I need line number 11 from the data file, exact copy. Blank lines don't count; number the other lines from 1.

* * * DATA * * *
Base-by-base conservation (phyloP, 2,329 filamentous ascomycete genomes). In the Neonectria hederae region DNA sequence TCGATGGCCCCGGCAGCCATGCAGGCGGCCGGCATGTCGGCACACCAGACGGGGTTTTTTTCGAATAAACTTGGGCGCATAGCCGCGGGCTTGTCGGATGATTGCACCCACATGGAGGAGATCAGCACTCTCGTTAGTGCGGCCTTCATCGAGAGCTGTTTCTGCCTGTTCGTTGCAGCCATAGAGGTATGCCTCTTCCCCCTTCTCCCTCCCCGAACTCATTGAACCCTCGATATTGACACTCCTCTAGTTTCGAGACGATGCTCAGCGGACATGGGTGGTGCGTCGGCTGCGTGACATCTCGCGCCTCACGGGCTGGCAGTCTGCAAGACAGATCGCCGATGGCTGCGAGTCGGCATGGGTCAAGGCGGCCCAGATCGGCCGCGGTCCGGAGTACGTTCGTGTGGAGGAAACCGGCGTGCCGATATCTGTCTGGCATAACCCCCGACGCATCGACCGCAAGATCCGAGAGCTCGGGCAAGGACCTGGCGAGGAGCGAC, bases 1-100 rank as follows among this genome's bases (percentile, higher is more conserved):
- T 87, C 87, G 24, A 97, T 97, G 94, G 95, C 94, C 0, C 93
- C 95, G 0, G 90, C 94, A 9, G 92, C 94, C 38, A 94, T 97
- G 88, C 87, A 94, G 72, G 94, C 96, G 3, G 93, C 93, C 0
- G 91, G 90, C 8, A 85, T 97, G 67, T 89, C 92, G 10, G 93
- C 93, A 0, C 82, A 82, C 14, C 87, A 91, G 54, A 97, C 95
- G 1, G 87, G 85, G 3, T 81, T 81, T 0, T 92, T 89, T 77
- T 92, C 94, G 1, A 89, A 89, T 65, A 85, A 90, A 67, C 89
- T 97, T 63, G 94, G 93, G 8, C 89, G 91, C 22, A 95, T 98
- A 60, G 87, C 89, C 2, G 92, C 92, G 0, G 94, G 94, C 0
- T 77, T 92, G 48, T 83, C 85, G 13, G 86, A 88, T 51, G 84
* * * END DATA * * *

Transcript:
- T 77, T 92, G 48, T 83, C 85, G 13, G 86, A 88, T 51, G 84